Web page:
Drug Drug Offenders and the Crimes That Follow

Drug Offenders Sentencing LawsLaws created for Drug Offenders and the Crimes That FollowShauna Wilson11/4/2018AJ 125Drug Offenders Sentencing Laws:Laws Created for Drug Offenders and The Crimes That FollowIt is not easy to decipher exactly what the laws are when it comes to a specific subject especially when those laws are ever changing with each election.

So what laws are there for drug offenders and how have they changed overtime? Each election changes the severity of drug offender crime punishments and are lowering while also becoming almost obsolete. The drug offender crimes that are punished are creating opportunities for offenders to try new and more addictive drugs. Prisoners who are not even in for a drug offense are becoming drug addicted inside our prisons from other prisoners.

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What can we do to lower the drug rate in California?We currently have more than 95,000 federal prisoners locked up for drug offenses, which is way up from just than the 5,000 drug offense prisoners in 1980. Changes in drug crime patterns and law enforcement practices played a key role in this growth. Federal sentencing laws put in place during the 1980s and 1990s also have required more drug offenders to go to prison and stay there much longer than they have had to in the past. The Anti-Drug Abuse Act of 1986 demonstrates a trend in drug crimes. The law established a five-year mandatory minimum sentence for serious drug traffickers, which is defined as those convicted of crimes involving a minimum amount of illegal drugs, including 100 grams of heroin or 500 grams of cocaine. This law also created a 10-year mandatory minimum sentence for major traffickers, which is defined as those convicted of crimes involving larger amounts of drugs, including 1 kilogram of heroin or 5 kilograms of cocaine. Under the law, mandatory minimum sentences double from five to 10 years for first time offenders and from 10 to 20 years for second time offenders.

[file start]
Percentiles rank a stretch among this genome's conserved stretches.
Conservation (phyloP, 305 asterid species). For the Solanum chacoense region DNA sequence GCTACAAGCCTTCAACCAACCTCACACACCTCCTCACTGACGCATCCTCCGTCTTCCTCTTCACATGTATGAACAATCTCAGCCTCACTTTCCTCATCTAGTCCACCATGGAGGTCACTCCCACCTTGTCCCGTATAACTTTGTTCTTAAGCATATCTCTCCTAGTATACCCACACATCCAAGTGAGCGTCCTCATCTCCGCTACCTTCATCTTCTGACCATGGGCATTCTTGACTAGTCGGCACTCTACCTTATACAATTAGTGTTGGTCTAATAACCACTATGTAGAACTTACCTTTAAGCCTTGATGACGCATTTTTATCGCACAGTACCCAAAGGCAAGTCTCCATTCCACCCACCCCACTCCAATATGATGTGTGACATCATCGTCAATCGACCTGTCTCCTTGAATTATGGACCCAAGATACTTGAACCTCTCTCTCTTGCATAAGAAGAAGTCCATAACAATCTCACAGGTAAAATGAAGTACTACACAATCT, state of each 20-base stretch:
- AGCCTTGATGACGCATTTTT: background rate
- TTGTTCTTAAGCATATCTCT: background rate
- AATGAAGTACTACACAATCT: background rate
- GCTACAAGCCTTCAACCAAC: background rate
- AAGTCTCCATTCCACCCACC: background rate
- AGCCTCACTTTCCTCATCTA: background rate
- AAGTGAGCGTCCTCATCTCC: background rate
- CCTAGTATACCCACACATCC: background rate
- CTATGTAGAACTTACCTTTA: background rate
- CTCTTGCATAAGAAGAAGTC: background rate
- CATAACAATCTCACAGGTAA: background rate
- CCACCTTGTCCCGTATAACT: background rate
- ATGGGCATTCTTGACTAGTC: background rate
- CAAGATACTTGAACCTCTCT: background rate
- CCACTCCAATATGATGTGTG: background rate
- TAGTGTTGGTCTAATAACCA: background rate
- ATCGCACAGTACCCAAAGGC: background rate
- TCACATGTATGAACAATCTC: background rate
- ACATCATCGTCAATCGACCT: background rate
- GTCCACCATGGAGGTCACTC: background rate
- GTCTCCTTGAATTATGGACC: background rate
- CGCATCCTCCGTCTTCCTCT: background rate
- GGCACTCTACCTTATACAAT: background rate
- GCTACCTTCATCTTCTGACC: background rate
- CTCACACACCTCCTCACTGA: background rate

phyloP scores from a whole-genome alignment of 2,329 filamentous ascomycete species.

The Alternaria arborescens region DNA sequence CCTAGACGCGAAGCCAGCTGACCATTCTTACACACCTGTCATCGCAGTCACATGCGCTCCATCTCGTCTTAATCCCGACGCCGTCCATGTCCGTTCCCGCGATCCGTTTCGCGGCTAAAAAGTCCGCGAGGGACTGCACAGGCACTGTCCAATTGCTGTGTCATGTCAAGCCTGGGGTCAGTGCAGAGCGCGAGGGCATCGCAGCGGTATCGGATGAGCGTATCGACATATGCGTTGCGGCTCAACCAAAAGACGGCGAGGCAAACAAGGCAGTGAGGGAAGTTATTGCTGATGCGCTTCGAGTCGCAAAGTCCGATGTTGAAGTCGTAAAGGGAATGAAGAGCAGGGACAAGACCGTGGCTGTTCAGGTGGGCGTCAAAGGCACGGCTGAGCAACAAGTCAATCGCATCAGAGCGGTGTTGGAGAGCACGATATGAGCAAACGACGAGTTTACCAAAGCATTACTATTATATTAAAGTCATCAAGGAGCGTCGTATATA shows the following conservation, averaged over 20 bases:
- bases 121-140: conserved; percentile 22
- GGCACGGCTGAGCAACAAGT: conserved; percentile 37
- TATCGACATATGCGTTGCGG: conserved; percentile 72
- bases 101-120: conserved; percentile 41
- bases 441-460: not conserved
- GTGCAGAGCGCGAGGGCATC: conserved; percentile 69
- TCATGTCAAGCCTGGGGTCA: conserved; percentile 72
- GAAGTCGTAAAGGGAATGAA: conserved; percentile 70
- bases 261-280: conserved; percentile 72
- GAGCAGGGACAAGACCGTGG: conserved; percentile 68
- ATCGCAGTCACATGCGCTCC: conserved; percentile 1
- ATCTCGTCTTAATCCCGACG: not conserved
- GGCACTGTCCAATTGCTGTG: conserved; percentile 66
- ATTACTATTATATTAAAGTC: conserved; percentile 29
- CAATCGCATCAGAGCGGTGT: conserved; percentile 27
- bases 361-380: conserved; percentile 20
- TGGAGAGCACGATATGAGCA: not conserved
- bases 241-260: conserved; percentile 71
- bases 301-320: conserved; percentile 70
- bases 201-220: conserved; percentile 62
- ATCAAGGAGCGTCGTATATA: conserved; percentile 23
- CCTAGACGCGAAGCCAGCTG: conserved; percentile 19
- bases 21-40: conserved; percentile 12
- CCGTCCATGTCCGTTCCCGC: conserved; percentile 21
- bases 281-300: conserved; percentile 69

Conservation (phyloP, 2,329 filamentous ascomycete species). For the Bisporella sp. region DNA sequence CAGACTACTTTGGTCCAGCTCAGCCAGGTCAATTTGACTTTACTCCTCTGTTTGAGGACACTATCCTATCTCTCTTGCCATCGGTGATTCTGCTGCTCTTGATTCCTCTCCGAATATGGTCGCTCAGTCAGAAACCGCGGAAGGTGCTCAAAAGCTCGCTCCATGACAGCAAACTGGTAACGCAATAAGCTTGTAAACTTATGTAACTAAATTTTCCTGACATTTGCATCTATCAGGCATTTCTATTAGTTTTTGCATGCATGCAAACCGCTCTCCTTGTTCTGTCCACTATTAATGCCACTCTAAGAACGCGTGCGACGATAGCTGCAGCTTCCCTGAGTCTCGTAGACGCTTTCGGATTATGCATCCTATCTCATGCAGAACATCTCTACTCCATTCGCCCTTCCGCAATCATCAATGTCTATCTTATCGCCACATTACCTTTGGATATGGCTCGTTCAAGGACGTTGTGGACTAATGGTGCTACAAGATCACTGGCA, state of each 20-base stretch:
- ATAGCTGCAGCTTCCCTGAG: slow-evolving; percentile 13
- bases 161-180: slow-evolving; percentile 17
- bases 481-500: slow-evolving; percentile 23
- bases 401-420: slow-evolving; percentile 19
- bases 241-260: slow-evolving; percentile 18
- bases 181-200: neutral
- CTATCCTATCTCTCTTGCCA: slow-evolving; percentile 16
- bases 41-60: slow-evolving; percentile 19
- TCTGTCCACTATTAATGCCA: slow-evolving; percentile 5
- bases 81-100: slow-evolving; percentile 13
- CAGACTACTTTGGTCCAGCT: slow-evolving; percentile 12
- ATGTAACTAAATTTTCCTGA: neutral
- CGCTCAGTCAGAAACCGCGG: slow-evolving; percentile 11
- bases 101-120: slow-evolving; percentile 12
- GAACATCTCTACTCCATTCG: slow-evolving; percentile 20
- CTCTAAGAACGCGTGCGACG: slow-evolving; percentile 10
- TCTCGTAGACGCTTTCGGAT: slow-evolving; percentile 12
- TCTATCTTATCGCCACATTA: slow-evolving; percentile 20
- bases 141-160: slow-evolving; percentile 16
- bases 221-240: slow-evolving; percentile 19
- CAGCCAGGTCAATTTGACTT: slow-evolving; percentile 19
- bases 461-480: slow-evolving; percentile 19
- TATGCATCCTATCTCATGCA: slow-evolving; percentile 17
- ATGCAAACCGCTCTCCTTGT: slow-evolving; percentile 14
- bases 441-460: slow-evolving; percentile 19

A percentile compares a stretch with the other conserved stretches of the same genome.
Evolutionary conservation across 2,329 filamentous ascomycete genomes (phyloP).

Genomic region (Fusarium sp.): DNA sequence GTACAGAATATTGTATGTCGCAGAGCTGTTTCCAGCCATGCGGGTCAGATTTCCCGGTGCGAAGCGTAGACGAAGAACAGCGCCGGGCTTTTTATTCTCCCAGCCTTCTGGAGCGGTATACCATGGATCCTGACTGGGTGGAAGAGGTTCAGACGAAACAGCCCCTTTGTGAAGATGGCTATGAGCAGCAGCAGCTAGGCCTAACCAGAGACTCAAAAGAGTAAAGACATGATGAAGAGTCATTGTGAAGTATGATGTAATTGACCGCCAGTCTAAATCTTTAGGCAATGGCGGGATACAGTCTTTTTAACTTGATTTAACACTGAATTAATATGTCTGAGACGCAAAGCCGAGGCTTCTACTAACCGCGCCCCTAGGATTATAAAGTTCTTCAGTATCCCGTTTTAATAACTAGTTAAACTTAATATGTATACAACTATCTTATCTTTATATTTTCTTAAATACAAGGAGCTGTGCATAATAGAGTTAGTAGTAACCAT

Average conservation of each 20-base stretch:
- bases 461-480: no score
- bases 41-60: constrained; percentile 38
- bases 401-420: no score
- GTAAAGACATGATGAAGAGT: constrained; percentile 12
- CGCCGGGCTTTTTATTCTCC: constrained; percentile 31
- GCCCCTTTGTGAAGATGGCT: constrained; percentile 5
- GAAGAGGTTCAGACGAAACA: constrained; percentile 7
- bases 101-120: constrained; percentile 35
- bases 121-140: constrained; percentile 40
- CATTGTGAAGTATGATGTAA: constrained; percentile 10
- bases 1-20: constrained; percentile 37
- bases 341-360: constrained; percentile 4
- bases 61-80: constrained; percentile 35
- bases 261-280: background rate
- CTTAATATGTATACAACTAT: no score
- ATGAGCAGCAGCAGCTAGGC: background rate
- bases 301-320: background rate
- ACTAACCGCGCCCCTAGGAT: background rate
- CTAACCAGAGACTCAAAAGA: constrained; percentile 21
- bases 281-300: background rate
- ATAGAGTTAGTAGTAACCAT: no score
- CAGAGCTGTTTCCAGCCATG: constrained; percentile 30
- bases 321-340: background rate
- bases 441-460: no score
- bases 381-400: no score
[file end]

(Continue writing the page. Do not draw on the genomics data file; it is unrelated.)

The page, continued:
Is this a war on drugs or a war on minorities? How does less heroin equal out to same crime sentencing as a larger amount of cocaine and what is the difference? Cocaine usually comes from the Spanish and heroin from Asia. Statically, Asian descent cultures are considered more intelligent and beneficial to the United States than people of Spanish descent. So, are they just weeding out the weaker race? Of the more than 20,000 federal drug offenders who accomplished periods of post-release community regulation in 2012, 29 percent either committed new crimes or violated  the conditions upon their release.  This quantity has changed little since the 1980s, when sentences and time served began increasing. On the other hand, targeted reductions in prison terms for certain federal drug offenders have not led to higher relapse rates. In 2007, the Sentencing Commission actively reduced the sentences of thousands of crack cocaine offenders.  A study on the effects of this change found no evidence of increased relapse among offenders who received sentence reductions as compared to those who did not. In 2010, Congress followed the Sentencing Commission’s actions with a larger, constitutional decrease in penalties for crack cocaine offenders.

Citations: Levinthal, C. F. (2016). Drugs, society, and criminal justice.

Boston: Pearson. Federal Drug Sentencing Laws Bring High Cost, Low Return. (n.d.).

Retrieved from https://www.pewtrusts.org/en/research-and-analysis/issue-briefs/2015/08/federal-drug-sentencing-laws-bring-high-cost-low-return


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